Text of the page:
Part 2: Mental, cognitive and intellectual function assessment

Activity

Descriptors

Points

11. Learning tasks.

(a) Cannot learn how to complete a simple task, such as setting an alarm clock.

15

(b) Cannot learn anything beyond a simple task, such as setting an alarm clock.

9

(c) Cannot learn anything beyond a moderately complex task, such as the steps involved in operating a washing machine to clean clothes.

6

(d) None of the above apply.

0

12. Awareness of everyday hazards (such as boiling water or sharp objects).

(a) Reduced awareness of everyday hazards leads to a significant risk of:
(i) injury to self or others; or
(ii) damage to property or possessions
such that they require supervision for the majority of the time to maintain safety.

15

(b) Reduced awareness of everyday hazards leads to a significant risk of
(i) injury to self or others; or
(ii) damage to property or possessions
such that they frequently require supervision to maintain safety.

9

(c) Reduced awareness of everyday hazards leads to a significant risk of:
(i) injury to self or others; or
(ii) damage to property or possessions
such that they occasionally require supervision to maintain safety.

6

(d) None of the above apply.

0

13. Initiating and completing personal action (which means planning, organisation, problem solving, prioritising or switching tasks).

(a) Cannot, due to impaired mental function, reliably initiate or complete at least 2 sequential personal actions.

15

(b) Cannot, due to impaired mental function, reliably initiate or complete at least 2 personal actions for the majority of the time.

9

(c) Frequently cannot, due to impaired mental function, reliably initiate or complete at least 2 personal actions.

6

(d) None of the above apply.

0

14. Coping with change.

(a) Cannot cope with any change to the extent that day to day life cannot be managed.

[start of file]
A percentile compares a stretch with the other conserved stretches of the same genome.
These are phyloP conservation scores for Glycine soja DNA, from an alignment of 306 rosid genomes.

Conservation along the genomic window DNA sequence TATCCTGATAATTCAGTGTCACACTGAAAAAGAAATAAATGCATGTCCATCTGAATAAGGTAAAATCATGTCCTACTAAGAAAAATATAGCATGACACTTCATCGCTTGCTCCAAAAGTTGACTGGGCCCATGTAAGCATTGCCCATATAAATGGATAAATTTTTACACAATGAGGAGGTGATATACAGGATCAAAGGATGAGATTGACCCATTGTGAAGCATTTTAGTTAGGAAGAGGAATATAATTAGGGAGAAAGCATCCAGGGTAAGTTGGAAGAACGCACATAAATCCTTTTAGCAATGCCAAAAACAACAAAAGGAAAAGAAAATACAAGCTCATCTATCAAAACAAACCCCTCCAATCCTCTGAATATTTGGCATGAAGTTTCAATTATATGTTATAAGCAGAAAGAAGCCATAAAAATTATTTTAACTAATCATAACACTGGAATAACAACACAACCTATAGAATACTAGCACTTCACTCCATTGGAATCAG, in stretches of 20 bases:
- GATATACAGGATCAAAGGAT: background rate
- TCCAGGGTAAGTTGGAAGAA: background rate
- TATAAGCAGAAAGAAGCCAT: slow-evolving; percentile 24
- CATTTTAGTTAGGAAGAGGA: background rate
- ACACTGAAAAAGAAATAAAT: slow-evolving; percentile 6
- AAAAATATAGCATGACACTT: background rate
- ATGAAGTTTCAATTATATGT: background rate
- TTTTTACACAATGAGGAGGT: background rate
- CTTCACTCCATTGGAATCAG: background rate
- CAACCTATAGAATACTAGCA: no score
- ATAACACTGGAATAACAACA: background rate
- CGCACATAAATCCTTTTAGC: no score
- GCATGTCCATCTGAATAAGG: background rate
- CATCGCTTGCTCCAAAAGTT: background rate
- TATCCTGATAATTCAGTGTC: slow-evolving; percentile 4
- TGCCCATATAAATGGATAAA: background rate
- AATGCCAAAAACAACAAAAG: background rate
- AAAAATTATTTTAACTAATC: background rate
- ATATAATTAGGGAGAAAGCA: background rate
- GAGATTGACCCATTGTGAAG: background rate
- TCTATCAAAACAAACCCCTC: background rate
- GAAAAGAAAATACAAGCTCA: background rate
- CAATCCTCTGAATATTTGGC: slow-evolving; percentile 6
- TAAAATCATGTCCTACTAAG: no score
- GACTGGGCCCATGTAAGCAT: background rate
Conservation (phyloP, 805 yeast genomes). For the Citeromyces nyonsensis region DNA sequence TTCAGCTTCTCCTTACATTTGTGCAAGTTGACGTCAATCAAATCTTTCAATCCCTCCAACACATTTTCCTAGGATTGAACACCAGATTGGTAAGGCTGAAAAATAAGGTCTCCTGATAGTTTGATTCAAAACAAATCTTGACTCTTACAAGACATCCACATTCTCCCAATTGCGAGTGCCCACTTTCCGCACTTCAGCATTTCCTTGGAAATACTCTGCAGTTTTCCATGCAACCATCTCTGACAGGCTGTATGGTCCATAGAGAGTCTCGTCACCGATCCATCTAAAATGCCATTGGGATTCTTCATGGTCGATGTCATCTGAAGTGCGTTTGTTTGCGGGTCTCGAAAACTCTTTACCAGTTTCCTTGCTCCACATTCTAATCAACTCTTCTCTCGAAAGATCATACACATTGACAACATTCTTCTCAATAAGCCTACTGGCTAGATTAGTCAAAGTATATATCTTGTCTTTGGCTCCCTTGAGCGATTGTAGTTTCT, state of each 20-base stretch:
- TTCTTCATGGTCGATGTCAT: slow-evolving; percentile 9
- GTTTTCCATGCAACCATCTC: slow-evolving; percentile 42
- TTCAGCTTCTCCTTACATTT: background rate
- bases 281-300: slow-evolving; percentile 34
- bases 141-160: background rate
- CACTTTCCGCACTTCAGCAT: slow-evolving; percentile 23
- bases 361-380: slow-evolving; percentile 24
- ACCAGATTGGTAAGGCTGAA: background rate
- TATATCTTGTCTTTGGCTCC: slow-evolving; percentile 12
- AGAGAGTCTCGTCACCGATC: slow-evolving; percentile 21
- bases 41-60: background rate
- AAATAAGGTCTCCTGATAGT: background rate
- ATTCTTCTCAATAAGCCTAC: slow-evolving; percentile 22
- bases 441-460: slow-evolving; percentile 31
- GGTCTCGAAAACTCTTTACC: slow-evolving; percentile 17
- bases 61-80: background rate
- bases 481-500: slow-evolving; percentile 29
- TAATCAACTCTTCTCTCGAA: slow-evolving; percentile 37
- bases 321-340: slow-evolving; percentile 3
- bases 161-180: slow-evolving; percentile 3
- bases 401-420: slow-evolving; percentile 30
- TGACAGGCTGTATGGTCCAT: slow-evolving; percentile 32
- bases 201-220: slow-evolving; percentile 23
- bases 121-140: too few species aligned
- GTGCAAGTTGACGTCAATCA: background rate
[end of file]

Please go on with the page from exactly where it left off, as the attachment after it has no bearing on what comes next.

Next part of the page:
15

(b) Cannot cope with minor planned change (such as a pre-arranged change to the routine time scheduled for a lunch break), to the extent that overall day to day life is made significantly more difficult.

9

(c) Cannot cope with minor unplanned change (such as the timing of an appointment on the day it is due to occur), to the extent that overall, day to day life is made significantly more difficult.

6

(d) None of the above apply.

0

15. Getting about.

(a) Cannot get to any place outside the claimant’s home with which the claimant is familiar.

15

(b) Is unable to get to a specified place with which the claimant is familiar, without being accompanied by another person.

9

(c) Is unable to get to a specified place with which the claimant is unfamiliar without being accompanied by another person.

6

(d) None of the above apply.

0

16. Coping with social engagement due to cognitive impairment or mental disorder.

(a) Engagement in social contact is always precluded due to difficulty relating to others or significant distress experienced by the individual.

15

(b) Engagement in social contact with someone unfamiliar to the claimant is always precluded due to difficulty relating to others or significant distress experienced by the individual.

9

(c) Engagement in social contact with someone unfamiliar to the claimant is not possible for the majority of the time due to difficulty relating to others or significant distress experienced by the individual.

6

(d) None of the above apply.

0

17. Appropriateness of behaviour with other people, due to cognitive impairment or mental disorder.

(a) Has, on a daily basis, uncontrollable episodes of aggressive or disinhibited behaviour that would be unreasonable in any workplace.

15

(b) Frequently has uncontrollable episodes of aggressive or disinhibited behaviour that would be unreasonable in any workplace.

15

(c) Occasionally has uncontrollable episodes of aggressive or disinhibited behaviour that would be unreasonable in any workplace.

9

(d) None of the above apply.

 

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12. APPENDIX 2

Employment and Support Allowance Regulations 2008

Schedule 3 – Assessment of whether a claimant has limited capability for work related activity

Activity

Descriptors

1. Mobilising unaided by another person with or without a walking stick, manual wheelchair or other aid if such aid is normally, or could reasonably be, worn or used.

Cannot either:
(a) mobilise more than 50 metres on level ground without stopping in order to avoid significant discomfort or exhaustion; or
(b) repeatedly mobilise 50 metres within a reasonable timescale because of significant discomfort or exhaustion.

2. Transferring from one seated position to another.

Cannot move between one seated position and another seated position located next to one another without receiving physical assistance from another person.

3. Reaching.